Friday February 28, 2020

Here’s Why Coronavirus May Have Severe Impact on Asia’s Economy

This time around Chinese tourism matters even more to Southeast Asia

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Coronavirus
The Coronavirus outbreak, which has so far caused 41 deaths in China, and caused the country to quarantine 16 cities, is causing comparisons to the 2003 spread of severe acute respiratory syndrome, or SARS, which decreased the value of the global economy by $40 billion. VOA

Southeast Asia’s proximity to China and dependence on that nation for a major share of its economy is raising concerns that the coronavirus outbreak  that started there will not only have health impacts but harm the region’s economies.

The outbreak, which has so far caused 41 deaths in China, and caused the country to quarantine 16 cities, is causing comparisons to the 2003 spread of severe acute respiratory syndrome, or SARS, which decreased the value of the global economy by $40 billion.

“Now that the Wuhan coronavirus has been found to be able to be transmitted from human to human, the economic consequences could be extremely concerning for the Asia-Pacific region,” Rajiv Biswas, IHS Markit Asia Pacific chief economist, said.

Sectors of the economy that are particularly vulnerable to a SARS-like virus epidemic that can be spread by human-to-human transmission are retail stores, restaurants, conferences, sporting events, tourism and commercial aviation,” he said.

Observers agree that tourism could be one of the hardest-hit industries, in part because of the millions of Chinese who usually travel now, during the Lunar New Year, and in part because China has grown so much in the last two decades that many neighboring nations depend on it for tourism.

That is only one of the economic differences between China today and the China of the SARS virus in 2003.

Coronavirus
The recent coronavirus outbreak originating from China to other countries including Singapore may impart some uncertainty to near-term business and consumer sentiments. VOA

China has since then become a member of the World Trade Organization and the second-biggest economy in the world. Its supply chain has become more integrated with the rest of the world than it has ever been, and it has become the biggest trading partner for many countries in the region.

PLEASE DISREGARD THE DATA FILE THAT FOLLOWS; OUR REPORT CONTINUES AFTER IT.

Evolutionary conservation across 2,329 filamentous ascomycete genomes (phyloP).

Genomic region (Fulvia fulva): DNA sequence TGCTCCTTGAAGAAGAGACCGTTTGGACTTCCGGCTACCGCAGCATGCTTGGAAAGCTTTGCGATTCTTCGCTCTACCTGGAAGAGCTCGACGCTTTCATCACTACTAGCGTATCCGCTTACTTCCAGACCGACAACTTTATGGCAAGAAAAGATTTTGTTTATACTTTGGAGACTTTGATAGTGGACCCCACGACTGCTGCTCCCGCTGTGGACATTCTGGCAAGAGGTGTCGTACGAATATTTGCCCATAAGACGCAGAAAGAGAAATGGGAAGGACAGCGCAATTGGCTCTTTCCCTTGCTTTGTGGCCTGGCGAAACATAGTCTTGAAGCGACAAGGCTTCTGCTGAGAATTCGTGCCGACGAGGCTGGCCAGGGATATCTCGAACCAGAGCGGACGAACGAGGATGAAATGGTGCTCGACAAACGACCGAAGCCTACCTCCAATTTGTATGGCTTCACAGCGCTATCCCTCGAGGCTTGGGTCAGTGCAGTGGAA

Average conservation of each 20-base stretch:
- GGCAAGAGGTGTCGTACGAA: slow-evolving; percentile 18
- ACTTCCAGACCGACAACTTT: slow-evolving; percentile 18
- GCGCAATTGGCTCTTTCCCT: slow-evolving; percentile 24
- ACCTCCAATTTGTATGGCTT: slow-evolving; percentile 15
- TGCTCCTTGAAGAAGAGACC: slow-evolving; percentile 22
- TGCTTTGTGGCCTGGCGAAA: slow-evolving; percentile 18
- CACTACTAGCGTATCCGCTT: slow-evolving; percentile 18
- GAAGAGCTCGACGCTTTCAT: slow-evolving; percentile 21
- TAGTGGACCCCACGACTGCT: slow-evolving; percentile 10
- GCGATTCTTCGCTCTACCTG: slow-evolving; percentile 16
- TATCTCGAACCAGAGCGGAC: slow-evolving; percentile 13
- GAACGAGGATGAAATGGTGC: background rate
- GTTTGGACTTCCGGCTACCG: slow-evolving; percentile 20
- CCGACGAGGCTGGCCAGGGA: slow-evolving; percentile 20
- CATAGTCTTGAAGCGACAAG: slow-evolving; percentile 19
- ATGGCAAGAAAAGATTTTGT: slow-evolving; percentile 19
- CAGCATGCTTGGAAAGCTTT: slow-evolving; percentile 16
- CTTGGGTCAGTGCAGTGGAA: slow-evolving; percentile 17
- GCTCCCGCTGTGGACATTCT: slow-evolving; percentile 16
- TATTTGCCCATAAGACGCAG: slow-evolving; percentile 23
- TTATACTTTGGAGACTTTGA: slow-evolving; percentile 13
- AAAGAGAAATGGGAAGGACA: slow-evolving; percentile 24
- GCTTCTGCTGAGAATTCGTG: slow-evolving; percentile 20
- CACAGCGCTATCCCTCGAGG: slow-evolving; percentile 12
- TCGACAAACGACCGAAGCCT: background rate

The 2003 virus decreased China’s economic growth rate, but its effect was the same for Malaysia, Singapore, and Vietnam, Biswas said.

This time around Chinese tourism matters even more to Southeast Asia.

After Hong Kong, nations for which Chinese visitors’ spending accounts for the biggest share of gross domestic product are, from most to least, Cambodia, Thailand, Singapore, Vietnam, and Malaysia, according to statistics released by Capital Economics, a London-based research company, Friday. In many of these nations, businesses catering to tourists display signs in Chinese, accept China’s yuan currency, and use that country’s WeChat for mobile payments.

Major tourism events in the region add to the threat that the virus and its economic impact will spread, such as the Tokyo Summer Olympics, Biswas said. Vietnam will also host the Vietnam Grand Prix Formula One race this year, while Malaysia will host the Asia-Pacific Economic Cooperation forum.

Singapore is an island nation that depends heavily on foreign trade, including to facilitate trade and investment in China. Selena Ling, head of treasury research and strategy at Singapore’s OCBC Bank, said Friday she was expecting Singapore’s economy to stage a modest recovery from 2019, but that may change.

Coronavirus
Southeast Asia’s proximity to China and dependence on that nation for a major share of its economy is raising concerns that the coronavirus outbreak  that started there will not only have health impacts but harm the region’s economies. VOA